I’m an odd duck who is both a Christian writer and a mensa member. When I have written on the intersection between Faith and high intelligence, I’ve been inundated with stories of highly intelligent people who were practically hounded out of the church. Add in the ridiculous hostility some very noisy churches have towards science and it’s really no wonder that a lot of highly intelligent people say feh to the whole religion thing.

  • Gary Calderone

    This so called research is obviously flawed. First of all, what *kind* of religiosity/spirituality are they talking about? Not everyone who believes in some sort of Transcendent Reality (God) is the same. There is a world of difference between fundamentalist-literalists and those of us who see the Scriptures (of whatever Faith) as a combination of history remembered combined with allegory, symbol and yes ‘myth’ in the true meaning of that word, not its inaccurate use as an all purpose term for bullshit. Then there are the masses of Spiritual but not religious folks (I was one for over 30 years).

    The vast majority of the greatest minds throughout history have been religious in some way, only recently has the predominate modern western ‘religion’ of mechanistic materialism and all of its assumptions become the measuring rod for everything else. I defy anyone to say that men like Robert Spitzer and John Polkinghorne, who are both astrophysicists as well as priests, and those of us for whom they speak, are not ‘smart’ or highly educated.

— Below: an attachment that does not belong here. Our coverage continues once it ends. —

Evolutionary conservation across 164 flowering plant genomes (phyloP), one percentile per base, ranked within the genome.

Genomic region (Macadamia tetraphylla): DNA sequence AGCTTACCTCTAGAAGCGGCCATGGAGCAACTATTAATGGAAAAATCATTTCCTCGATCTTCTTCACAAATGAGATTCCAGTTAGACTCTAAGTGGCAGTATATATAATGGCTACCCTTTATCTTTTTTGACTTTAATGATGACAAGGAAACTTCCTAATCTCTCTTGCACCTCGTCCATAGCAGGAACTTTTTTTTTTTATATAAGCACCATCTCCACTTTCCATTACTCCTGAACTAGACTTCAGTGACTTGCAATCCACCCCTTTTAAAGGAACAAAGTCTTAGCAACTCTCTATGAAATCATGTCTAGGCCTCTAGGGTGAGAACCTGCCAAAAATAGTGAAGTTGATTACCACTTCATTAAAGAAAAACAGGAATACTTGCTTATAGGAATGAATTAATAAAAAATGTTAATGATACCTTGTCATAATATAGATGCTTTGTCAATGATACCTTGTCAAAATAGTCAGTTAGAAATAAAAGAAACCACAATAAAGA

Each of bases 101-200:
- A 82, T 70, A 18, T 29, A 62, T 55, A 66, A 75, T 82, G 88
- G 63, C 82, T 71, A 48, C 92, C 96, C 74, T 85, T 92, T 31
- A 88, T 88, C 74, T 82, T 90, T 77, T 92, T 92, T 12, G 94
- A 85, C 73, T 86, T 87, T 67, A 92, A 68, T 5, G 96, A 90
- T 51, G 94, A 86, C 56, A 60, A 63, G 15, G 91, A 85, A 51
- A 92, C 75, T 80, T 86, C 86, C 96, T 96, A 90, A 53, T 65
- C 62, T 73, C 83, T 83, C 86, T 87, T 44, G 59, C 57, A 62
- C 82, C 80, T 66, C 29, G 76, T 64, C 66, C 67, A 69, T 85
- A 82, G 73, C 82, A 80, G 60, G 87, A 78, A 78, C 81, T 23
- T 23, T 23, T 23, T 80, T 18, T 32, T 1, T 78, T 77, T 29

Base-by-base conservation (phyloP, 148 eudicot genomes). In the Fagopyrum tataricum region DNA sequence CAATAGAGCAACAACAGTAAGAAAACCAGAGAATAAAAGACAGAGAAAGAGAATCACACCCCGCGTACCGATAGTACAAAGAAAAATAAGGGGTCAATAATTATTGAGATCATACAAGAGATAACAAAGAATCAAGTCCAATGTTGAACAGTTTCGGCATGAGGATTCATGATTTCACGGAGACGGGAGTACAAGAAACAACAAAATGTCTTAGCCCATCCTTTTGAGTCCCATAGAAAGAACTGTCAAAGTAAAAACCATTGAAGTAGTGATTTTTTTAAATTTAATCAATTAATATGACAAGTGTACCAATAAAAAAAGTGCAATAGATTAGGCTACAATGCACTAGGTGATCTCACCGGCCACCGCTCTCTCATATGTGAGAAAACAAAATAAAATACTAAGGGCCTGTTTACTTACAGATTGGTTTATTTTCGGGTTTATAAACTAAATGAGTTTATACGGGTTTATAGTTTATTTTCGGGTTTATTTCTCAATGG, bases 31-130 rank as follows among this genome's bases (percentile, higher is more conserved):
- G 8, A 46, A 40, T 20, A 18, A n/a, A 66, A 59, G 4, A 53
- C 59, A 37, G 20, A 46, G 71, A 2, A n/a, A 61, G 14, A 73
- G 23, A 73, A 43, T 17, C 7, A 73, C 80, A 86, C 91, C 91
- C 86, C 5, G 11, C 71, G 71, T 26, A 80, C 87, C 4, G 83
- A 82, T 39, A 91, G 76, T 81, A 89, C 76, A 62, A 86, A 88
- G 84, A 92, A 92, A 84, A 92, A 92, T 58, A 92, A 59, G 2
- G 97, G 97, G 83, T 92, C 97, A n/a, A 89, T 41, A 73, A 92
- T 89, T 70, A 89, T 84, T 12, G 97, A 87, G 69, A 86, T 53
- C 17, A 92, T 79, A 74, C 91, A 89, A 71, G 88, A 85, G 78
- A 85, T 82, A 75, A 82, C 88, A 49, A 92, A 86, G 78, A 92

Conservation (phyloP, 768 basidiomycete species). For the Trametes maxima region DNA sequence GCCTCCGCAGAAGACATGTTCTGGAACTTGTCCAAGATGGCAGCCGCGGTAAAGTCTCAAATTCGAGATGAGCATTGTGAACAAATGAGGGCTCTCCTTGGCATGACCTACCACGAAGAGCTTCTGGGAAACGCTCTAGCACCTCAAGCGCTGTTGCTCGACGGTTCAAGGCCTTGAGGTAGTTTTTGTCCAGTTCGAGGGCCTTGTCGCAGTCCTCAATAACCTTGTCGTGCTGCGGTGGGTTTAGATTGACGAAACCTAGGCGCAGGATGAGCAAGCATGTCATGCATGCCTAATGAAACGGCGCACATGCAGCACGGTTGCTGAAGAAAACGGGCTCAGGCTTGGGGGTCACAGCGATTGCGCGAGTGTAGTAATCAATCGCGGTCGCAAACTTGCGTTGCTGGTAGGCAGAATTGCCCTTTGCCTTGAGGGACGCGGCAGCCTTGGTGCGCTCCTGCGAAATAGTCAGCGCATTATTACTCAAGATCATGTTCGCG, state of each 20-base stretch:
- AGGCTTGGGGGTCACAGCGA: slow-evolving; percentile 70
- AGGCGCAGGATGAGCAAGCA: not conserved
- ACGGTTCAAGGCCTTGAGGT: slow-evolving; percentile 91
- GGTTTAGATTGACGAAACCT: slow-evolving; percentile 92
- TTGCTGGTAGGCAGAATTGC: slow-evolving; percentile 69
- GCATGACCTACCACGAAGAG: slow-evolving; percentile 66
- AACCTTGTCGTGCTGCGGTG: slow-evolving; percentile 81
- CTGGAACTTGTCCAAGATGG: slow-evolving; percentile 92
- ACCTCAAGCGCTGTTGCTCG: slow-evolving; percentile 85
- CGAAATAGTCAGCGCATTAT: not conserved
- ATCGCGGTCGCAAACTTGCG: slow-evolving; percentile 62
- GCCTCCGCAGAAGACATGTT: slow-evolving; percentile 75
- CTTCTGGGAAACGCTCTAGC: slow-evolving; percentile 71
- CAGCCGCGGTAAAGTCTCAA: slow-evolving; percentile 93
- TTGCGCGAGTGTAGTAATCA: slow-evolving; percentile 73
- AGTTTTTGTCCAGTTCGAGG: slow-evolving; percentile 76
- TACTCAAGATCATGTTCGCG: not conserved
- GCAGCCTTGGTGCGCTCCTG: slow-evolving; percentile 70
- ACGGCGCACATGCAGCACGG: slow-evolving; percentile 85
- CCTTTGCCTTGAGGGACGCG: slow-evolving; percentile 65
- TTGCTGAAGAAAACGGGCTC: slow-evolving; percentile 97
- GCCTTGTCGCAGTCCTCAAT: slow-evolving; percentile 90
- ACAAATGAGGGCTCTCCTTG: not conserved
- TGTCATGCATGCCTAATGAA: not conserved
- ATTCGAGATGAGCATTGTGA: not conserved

*Albert Einstein* best summed it up for me:
    “Science without religion is lame and religion without science is blind”.

    • Dorfl

      As an atheist I agree completely with that quote – for Einstein’s idiosyncratic definition of the word ‘religion’. I think this quote summarises his attitude to people taking his sayings about ‘God’ and ‘religion’ out of context:

      “It was, of course, a lie what you read about my religious convictions, a lie which is being systematically repeated. I do not believe in a personal God and I have never denied this but have expressed it clearly. If something is in me which can be called religious then it is the unbounded admiration for the structure of the world so far as our science can reveal it.”

    • someone

      all holy books are the same book, just spoken in different languages! and science without religion is the opposite of lame, unless you think flying in space, speaking with new cultures is “lame”! shall I remind you the treatment atheists were to get back in the days of the people you speak of at sentence 2(the-vast-majority)? and shall I remind the education the “vast majority” of people had in those days? you can call the man who made fire a genius but that’s because no one else thought of it yet, and with it, we made light, heat, power, ECT., do we agree on that? I expect it, however fire was first made by lightning and lava, not humans

  • R Vogel